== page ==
Focal Adhesion Kinase: A regulator of focal adhesion dynamics and cell movement

Department of Microbiology, Health Science Center, University of Virginia, Charlottesville, Virginia, VA 22908, USA.
Oncogene (Impact Factor: 8.46). 12/2000; 19(49):5606-13. DOI: 10.1038/sj.onc.1203877
Source: PubMed


Engagement of integrin receptors with extracellular ligands gives rise to the formation of complex multiprotein structures that link the ECM to the cytoplasmic actin cytoskeleton. These adhesive complexes are dynamic, often heterogeneous structures, varying in size and organization. In motile cells, sites of adhesion within filopodia and lamellipodia are relatively small and transient and are referred to as 'focal complexes,' whereas adhesions underlying the body of the cell and localized to the ends of actin stress fibers are referred to as 'focal adhesions'. Signal transduction through focal complexes and focal adhesions has been implicated in the regulation of a number of key cellular processes, including growth factor induced mitogenic signals, cell survival and cell locomotion. The formation and remodeling of focal contacts is a dynamic process under the regulation of protein tyrosine kinases and small GTPases of the Rho family. In this review, we consider the role of the focal complex associated protein tyrosine kinase, Focal Adhesion Kinase (FAK), in the regulation of cell movement with the emphasis on how FAK regulates the flow of signals from the ECM to the actin cytoskeleton.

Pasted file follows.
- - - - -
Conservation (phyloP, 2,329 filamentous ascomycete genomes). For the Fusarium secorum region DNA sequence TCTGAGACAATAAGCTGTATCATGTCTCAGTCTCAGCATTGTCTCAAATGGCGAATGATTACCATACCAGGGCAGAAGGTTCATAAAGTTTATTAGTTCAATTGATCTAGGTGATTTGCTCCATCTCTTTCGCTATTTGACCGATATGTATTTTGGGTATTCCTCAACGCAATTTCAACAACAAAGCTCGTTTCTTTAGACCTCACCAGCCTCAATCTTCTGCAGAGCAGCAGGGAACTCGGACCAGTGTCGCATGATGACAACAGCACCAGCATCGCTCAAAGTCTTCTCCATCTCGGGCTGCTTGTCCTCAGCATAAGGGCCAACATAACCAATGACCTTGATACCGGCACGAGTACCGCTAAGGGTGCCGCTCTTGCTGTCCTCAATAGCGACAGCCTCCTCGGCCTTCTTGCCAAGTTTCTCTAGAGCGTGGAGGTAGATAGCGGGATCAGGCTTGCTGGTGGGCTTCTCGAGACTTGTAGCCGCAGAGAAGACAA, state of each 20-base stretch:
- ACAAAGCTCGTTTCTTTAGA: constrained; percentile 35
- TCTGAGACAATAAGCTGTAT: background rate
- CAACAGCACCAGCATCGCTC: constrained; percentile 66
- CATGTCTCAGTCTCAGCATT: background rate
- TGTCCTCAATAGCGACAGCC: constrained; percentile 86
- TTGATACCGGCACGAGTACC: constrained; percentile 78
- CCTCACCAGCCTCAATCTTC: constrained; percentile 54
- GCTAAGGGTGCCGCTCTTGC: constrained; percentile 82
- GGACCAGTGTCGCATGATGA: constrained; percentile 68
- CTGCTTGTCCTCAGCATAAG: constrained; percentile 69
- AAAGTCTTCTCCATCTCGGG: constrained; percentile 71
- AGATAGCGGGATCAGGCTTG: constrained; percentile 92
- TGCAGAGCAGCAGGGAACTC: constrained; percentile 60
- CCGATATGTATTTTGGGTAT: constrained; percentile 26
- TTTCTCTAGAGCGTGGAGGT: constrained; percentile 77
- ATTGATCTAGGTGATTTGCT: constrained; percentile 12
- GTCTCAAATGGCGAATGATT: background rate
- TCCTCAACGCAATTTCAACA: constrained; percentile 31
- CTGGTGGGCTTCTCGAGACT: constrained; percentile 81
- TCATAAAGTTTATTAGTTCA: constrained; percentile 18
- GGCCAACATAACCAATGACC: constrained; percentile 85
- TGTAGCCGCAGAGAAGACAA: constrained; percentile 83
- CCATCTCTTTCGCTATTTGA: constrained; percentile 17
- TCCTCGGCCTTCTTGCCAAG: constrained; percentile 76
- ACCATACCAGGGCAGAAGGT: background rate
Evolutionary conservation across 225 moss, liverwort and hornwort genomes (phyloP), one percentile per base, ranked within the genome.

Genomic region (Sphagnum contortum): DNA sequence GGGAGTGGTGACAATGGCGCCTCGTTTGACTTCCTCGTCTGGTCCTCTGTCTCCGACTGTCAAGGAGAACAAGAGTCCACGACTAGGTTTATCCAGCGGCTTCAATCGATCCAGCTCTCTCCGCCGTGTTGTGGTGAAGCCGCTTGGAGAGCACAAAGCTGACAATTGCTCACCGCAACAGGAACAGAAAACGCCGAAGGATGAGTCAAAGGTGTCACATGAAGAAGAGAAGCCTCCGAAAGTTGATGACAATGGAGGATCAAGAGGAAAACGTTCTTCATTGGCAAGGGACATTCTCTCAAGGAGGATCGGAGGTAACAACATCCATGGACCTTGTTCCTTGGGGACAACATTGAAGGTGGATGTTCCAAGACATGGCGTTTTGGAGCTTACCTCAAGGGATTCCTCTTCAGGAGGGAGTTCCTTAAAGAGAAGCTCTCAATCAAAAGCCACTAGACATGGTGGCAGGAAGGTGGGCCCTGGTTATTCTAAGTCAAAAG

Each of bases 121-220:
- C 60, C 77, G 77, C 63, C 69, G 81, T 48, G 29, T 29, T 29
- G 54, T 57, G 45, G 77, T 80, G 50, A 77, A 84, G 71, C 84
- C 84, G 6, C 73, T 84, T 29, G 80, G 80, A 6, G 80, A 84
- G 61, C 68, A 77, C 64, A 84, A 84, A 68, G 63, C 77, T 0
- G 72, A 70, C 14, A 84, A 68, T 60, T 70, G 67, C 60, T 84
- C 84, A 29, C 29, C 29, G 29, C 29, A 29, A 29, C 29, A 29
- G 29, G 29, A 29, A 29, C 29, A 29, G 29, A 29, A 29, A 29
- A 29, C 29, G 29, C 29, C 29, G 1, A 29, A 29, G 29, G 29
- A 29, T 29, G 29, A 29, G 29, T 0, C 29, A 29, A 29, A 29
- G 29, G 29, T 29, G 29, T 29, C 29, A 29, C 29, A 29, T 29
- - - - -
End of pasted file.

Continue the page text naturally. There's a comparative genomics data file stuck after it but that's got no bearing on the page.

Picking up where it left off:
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Available from: Joan M Taylor
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    • "In addition, recruitment of Focal adhesion kinase (FAK)/Src complex mediates and regulates the signaling events downstream of integrin-dependent pathway [27]. The cytoplasmic protein tyrosine kinase, FAK, is involved in integrin-mediated signal transduction and plays an important role in the control of cell spreading, migration, and survival [83]. Src/FAK mutually regulates the activity of each other and promotes normal and cancer cell migration by regulating focal adhesion formation and turnover through multiple signaling connections [41]. "
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    • "Before beginning to grow or differentiate, anchoragedependent cells have to spread on the extracellular matrix (ECM), a process mediated by a set of cell-adhesion proteins that associate with numerous cytoskeletal and signaling proteins to form focal adhesions (FAs) (Parsons et al., 2000; Gaus et al., 2006). Integrin plays important role in cell spreading (Bhadriraju and Hansen, 2002; Ekblom et al., 2003), its binding to the ECM, followed by its clustering, inducing autophosphorylation of the focal adhesion kinase (FAK), which is one of the major kinases found in FAs implicated in the FA signaling (Wei et al., 1999; Weisner et al., 2005; Goetz et al., 2008). "
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